Sunday, April 22, 2012


Anthem - Ayn Rand

To continue in the tradition of reading non-list books I read Anthem by Ayn Rand.
The reason I chose this book is that Atlas Shrugged by Rand is on the list and Sandra has a copy but she seemed to suggest I might struggle to read it. Perhaps because of the philosophies contained within? So I decided to have a go at Anthem which seemed short and manageable.
It was interesting to read a dystopian novel that was coming from a quite different angle. I generally think of dystopian fiction as being written by left-leaning individuals, and I have a feeling Ayn Rand is a poster-theorist for the American Right so that definitely biased my reading Anthem as anti-communism and pro-capitalism despite being written well before the Cold War. 
There are a number of issues in Brave New World* similar to those in Anthem which makes me wonder if perhaps not all...** actually I recall that Brave New World is more like capitalism taken to its extreme but the end result is much the same. Perhaps there is a lesson in that.

In terms of the actual book, I was flabbergasted at the lack of sexism - men and women were raised separately to do their jobs, neither were demeaned as more or less important and the main character, Equality 7-2521, was portrayed as being disgusted at the way in which they procreate, rather than the anonymous sex being enjoyable to him but wanting to protect "the Golden One" from being defiled.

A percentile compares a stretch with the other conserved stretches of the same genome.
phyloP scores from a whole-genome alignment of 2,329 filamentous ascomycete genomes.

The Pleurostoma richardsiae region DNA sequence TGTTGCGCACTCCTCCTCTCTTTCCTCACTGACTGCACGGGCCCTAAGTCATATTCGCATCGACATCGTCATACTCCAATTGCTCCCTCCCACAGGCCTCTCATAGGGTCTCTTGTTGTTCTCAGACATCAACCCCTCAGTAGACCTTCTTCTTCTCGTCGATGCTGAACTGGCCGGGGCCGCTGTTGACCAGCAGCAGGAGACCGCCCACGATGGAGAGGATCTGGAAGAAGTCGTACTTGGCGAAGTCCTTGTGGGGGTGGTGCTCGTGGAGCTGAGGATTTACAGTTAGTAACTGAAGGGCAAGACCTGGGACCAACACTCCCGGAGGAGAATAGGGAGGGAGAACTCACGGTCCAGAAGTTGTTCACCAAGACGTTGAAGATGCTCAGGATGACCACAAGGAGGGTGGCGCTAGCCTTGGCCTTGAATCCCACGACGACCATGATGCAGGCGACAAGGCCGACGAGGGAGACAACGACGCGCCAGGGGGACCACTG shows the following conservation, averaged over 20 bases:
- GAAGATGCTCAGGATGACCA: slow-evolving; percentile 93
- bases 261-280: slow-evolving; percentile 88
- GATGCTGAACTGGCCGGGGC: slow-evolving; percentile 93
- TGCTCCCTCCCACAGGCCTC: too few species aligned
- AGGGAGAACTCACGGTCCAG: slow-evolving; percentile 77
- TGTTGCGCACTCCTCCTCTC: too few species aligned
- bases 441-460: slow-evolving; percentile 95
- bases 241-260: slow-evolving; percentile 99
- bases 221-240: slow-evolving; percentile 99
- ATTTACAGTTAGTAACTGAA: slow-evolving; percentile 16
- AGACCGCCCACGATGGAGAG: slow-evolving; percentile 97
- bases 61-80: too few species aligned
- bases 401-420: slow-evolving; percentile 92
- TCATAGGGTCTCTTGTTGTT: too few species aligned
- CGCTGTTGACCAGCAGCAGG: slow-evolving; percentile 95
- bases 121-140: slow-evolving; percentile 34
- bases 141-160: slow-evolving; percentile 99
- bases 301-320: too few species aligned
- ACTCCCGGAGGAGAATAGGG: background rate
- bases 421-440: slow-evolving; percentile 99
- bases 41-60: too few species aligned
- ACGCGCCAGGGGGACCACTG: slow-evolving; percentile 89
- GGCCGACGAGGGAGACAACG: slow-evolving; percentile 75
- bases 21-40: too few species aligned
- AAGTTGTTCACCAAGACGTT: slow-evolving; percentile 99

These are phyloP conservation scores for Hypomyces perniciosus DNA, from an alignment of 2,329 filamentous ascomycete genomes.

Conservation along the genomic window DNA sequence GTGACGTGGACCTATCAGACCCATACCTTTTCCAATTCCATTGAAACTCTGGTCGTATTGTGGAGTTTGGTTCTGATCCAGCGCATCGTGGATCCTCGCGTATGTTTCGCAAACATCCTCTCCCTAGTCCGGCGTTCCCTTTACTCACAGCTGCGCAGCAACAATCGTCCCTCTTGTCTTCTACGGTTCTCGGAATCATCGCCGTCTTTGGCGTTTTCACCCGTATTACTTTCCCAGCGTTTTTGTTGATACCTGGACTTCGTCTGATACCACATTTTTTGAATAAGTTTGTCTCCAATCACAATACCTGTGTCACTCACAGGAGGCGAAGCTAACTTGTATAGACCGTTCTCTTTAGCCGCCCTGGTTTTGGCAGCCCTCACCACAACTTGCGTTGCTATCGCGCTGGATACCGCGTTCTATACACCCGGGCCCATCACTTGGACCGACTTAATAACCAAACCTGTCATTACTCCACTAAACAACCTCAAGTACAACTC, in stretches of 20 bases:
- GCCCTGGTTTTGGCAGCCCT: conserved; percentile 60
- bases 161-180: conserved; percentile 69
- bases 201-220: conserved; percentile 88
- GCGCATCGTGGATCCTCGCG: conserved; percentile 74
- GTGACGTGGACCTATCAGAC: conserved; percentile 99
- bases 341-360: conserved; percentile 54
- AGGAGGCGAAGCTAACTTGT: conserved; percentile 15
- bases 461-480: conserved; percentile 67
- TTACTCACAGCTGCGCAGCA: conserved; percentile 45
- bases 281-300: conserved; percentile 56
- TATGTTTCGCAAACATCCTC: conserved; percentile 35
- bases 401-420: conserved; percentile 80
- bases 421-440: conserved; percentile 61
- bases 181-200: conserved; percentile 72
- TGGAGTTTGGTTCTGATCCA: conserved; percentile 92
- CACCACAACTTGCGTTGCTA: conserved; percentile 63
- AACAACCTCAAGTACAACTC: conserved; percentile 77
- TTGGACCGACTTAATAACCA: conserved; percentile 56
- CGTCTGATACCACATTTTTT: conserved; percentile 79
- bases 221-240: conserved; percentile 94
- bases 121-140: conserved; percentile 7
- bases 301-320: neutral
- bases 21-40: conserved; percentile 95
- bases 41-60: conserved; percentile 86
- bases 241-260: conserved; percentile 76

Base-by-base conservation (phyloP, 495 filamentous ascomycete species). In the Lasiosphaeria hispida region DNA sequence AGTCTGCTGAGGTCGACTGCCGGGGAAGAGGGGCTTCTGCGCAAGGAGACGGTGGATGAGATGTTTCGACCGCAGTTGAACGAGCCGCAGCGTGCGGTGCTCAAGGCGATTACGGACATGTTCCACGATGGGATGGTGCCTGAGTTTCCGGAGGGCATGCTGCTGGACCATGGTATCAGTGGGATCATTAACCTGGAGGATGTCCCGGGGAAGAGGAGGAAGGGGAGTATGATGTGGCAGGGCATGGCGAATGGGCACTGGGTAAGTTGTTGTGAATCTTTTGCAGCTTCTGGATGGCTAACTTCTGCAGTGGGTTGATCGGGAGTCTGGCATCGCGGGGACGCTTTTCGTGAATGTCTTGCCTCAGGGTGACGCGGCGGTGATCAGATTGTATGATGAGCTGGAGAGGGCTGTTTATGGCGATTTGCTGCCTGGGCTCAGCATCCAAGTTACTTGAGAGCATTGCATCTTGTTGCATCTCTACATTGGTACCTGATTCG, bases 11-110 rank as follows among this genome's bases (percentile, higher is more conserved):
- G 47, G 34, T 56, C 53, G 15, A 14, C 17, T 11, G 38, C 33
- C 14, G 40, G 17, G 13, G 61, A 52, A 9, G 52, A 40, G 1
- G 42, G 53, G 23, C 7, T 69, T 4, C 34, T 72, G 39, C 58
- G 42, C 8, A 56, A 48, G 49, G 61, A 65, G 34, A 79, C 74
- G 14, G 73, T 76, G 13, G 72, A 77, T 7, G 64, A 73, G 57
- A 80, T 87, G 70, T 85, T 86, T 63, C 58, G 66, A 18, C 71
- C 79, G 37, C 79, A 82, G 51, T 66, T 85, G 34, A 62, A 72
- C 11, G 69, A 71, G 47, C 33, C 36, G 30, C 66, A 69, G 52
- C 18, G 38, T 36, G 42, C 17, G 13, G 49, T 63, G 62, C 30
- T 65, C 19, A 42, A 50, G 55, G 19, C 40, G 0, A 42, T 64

[spoilers below]

Once Equality 7-2521 and the Golden One run off into the forest it becomes a little more male-dominated as Equality makes all the decisions - he is the one who reads the books while the Golden One stares in the mirror.
Earlier in the book they had both committed acts of rebellion by naming each other (The Golden One and The Unconquered) however after his reading Equality gives himself his own name, which is a necessary act of rebellion however the Golden One is not afforded the same opportunity to rebel against her state-sanctioned name as Equality names her himself.

There are too many subjugated women in the world for this to really feel like freedom for her to me. It grated against me and I felt like she was simply moving from tyranny to a patriarchy. It would have fitted better with the rest of the narrative to have each of them adopt the name given to them by the other in an act of submission and love to each other, or to each choose their own names in a rebellious act of freedom.

I do think that everyone should read this book. It is short and easy and, despite a decided propaganda fell to it, it is important for people to understand the importance of fighting against bad policies and social movements. Rand and I might disagree*** on what those are, but I believe we both believe in the importance of fighting them!


Endnote: This book would have been better in a language that distinguished between you(singular) and you(plural) and I imagine it would translate very badly into a language that doesn't distinguish between I and we - are there any such languages?

*Which I appear not to have posted about despite having read it and it being an actual list book!!

** The end of that thought follows: ...perhaps not all dystopian authors are left leaning as I had previously suspected.
***She died almost exactly 3 years before I was born, so it isn't something we've discussed over tea or bourbon.